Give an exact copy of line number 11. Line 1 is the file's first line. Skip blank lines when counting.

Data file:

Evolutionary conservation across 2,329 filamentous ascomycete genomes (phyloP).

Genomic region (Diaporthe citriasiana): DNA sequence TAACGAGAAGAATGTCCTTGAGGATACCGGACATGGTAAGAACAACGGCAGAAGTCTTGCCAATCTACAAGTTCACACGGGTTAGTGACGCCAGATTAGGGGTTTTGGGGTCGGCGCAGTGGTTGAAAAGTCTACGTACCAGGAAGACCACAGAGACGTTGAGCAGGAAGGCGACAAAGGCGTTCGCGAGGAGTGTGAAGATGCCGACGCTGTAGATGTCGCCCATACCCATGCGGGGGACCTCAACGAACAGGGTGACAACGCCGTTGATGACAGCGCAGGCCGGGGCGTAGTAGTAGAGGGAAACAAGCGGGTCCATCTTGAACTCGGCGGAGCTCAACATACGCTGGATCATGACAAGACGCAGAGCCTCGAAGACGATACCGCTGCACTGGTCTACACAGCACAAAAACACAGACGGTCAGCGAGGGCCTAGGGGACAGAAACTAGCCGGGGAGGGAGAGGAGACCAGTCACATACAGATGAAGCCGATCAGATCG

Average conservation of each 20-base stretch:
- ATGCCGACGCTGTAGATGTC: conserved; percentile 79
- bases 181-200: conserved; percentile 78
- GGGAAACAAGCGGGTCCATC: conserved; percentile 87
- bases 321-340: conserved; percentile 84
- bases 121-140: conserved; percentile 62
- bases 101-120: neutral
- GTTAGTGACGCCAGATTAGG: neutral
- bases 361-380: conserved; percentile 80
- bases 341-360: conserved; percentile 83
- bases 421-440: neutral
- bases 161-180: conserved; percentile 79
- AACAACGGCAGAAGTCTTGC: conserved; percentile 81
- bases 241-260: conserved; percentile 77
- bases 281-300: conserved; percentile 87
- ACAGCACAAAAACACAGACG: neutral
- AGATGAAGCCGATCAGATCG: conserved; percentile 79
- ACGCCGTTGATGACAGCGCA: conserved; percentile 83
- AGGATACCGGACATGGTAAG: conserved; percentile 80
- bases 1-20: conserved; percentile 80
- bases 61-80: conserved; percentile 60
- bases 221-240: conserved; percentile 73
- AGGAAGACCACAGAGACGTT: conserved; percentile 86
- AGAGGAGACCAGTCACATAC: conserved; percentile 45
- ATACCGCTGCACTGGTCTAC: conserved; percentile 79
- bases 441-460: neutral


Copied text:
- bases 361-380: conserved; percentile 80